Everything about the start of Vaughn’s career screamed “one that got away” for Mason. As a true freshman in 2015, he had 723 rushing yards and 6 touchdowns for the Illini. When Lovie Smith replaced Bill Cubit following the 2015 season, it seemed like Vaughn’s stock was only rising. Smith made the atypical decision to bring Vaughn to Big Ten Media Days, making him the only second-year player representative in Chicago.

Three games into Vaughn’s sophomore season, he had 40 carries for 187 yards and a pair of touchdowns as the starting back. Illinois was 1-2 and coming off an embarrassing home loss to Western Michigan when Smith made a decision that caught Vaughn completely off guard.

He was demoted. Not to second string. Third team.

The rest of the 2016 season, Vaughn only got 20 carries. He went from possible All-Big Ten tailback to scout team tailback without so much as an explanation from Smith.

“To this day, I can’t answer that,” Vaughn said. “I still don’t know. I haven’t found out yet. Just like talking to my mom, she helped me get through that. Not knowing why was my biggest issue.”

Nobody was surprised at season’s end when the former 4-star recruit announced his intentions to transfer. But Vaughn, who probably could have had a slew of suitors, didn’t want to essentially become a recruit again and soak in being pursued by Power 5 schools.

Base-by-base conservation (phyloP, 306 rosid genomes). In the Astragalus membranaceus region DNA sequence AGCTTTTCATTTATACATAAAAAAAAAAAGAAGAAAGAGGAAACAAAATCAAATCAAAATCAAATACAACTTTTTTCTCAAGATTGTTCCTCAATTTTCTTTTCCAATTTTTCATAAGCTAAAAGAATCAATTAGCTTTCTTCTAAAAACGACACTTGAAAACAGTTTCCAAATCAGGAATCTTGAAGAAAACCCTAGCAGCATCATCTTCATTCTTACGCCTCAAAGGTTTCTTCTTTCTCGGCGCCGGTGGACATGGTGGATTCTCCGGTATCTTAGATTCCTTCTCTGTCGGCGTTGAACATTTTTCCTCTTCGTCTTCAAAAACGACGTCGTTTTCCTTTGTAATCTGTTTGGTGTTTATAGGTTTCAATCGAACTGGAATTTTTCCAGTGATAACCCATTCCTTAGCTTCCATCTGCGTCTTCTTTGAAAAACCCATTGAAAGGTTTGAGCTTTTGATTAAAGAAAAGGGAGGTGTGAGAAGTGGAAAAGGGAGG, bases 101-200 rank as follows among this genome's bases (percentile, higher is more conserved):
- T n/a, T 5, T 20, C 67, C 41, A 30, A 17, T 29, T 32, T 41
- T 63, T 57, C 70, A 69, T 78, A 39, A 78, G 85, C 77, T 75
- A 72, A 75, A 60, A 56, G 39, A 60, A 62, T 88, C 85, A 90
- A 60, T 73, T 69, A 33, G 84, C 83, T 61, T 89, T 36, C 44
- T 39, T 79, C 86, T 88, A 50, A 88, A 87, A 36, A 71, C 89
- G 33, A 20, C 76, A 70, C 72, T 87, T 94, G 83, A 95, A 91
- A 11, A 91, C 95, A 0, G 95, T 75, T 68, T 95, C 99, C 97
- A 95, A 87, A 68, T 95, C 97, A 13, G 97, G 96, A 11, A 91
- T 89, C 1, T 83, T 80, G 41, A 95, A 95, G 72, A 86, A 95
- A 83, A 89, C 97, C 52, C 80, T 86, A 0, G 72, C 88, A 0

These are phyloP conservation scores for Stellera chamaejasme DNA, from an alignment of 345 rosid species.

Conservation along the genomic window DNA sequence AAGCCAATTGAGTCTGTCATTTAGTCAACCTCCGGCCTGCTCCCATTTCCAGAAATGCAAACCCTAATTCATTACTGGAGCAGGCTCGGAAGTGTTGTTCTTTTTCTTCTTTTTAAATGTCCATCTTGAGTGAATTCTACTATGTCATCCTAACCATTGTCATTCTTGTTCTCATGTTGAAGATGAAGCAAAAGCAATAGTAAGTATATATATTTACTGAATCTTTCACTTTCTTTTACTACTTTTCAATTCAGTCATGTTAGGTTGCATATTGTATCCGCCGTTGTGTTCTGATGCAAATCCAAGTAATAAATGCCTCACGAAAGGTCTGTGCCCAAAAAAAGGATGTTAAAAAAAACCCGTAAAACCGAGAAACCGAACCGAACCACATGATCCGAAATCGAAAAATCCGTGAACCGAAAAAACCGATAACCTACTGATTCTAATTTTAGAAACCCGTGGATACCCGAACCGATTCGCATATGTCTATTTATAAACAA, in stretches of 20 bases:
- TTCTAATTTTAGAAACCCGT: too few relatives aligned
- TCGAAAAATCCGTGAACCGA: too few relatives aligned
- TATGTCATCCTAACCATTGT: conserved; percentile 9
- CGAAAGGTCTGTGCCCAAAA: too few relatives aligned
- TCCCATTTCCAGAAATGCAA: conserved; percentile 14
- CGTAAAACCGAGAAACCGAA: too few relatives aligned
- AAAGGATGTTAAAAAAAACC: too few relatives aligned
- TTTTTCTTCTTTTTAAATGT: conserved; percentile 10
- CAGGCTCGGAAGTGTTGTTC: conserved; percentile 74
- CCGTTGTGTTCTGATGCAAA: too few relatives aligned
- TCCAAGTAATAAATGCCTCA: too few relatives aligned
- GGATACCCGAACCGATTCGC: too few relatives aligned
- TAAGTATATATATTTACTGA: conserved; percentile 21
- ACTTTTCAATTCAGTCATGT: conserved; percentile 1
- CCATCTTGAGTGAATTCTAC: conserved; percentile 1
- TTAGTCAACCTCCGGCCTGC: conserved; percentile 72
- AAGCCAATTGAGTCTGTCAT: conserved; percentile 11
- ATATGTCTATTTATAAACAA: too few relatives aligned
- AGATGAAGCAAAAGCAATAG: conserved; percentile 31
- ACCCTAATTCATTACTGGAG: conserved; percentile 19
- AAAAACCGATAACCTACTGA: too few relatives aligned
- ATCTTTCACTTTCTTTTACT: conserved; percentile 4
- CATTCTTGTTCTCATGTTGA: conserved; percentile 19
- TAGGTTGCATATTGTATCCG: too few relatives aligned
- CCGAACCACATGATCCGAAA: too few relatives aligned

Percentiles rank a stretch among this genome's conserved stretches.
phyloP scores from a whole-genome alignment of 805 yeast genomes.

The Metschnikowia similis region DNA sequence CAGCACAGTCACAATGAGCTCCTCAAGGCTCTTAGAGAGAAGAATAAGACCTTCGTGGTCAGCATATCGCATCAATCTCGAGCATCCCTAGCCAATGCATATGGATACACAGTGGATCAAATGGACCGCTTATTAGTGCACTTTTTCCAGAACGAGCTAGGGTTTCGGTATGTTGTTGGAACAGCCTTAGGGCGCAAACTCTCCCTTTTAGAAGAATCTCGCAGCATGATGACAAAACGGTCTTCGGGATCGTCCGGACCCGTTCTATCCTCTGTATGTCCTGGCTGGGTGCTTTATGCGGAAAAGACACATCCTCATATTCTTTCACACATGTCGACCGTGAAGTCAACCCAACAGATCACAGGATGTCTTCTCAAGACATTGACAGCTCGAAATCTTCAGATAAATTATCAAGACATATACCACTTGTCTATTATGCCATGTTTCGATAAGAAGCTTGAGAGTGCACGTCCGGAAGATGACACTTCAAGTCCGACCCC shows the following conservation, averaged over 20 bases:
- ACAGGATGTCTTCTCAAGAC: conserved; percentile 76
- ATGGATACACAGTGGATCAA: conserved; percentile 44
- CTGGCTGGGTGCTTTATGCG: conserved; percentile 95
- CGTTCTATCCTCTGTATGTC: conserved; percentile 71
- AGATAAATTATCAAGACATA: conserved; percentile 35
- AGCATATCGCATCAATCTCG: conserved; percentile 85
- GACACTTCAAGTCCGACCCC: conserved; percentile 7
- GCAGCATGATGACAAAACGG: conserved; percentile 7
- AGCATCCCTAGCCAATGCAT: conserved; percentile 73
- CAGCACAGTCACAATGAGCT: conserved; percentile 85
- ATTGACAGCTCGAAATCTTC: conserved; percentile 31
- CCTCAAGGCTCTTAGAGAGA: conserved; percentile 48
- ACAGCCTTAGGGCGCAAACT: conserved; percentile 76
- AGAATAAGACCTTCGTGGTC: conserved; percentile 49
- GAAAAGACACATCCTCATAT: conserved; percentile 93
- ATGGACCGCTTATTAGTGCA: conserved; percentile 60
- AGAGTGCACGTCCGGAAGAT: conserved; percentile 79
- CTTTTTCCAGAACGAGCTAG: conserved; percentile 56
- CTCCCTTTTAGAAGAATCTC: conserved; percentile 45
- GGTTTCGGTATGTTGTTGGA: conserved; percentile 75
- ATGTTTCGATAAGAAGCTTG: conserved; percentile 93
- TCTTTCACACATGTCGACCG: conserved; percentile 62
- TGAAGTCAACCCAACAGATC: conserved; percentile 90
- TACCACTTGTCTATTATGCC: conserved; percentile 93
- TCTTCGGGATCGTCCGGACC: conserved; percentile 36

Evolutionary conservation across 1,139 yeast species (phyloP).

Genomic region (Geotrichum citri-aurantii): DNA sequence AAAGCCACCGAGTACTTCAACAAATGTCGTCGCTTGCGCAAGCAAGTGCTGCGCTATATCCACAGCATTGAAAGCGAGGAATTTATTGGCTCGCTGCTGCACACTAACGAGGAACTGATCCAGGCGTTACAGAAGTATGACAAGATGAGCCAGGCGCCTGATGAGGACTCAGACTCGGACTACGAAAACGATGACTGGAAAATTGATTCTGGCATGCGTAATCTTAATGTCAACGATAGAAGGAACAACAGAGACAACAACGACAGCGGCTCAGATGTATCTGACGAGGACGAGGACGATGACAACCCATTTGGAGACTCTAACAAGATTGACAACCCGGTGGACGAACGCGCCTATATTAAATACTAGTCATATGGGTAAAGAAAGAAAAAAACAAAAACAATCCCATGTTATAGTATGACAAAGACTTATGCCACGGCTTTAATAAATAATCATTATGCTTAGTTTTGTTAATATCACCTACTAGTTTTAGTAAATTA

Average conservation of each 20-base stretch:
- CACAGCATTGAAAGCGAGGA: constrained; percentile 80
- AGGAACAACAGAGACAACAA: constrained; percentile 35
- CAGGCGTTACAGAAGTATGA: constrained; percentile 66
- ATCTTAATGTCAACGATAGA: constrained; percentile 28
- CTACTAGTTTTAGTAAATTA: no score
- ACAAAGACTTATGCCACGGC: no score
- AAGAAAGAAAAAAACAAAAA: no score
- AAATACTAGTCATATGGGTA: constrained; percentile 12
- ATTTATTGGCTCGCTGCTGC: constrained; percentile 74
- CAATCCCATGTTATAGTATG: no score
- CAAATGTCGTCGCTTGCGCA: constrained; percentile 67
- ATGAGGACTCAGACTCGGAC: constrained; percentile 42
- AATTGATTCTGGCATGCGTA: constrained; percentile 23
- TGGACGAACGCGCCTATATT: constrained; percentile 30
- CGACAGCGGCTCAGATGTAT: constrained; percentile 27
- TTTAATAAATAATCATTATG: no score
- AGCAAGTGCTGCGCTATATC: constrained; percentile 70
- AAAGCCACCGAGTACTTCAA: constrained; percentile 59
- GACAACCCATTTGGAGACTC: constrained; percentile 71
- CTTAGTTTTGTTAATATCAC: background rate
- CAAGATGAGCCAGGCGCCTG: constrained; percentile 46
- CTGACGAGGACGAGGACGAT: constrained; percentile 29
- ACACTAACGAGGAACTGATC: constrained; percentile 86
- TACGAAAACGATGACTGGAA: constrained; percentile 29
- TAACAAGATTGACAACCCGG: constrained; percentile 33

“I’m not much of a party person, so the college experience don’t really mean much to me,” Vaughn said. “It’s more like, Vanderbilt’s in the SEC, great degree. And that’s the reason I came back home.”

In his mind, Vandy was the only choice. He said he didn’t even consider other schools. He maintained a relationship with Mason — he told Vaughn a scholarship was always available — that resurfaced even more when he found himself looking for a new place to play.

“When he (went to Illinois), I know he had a mindset of ‘Maybe I need to go; but, Coach, I appreciate who you are.’ And in coming back, OK, when he decided to come back, you know, there was no animosity. OK. I thought he was the same guy,” Mason said. “I knew he was a talented running back, and for him to know that he was going to have to sit a year, that’s not easy.”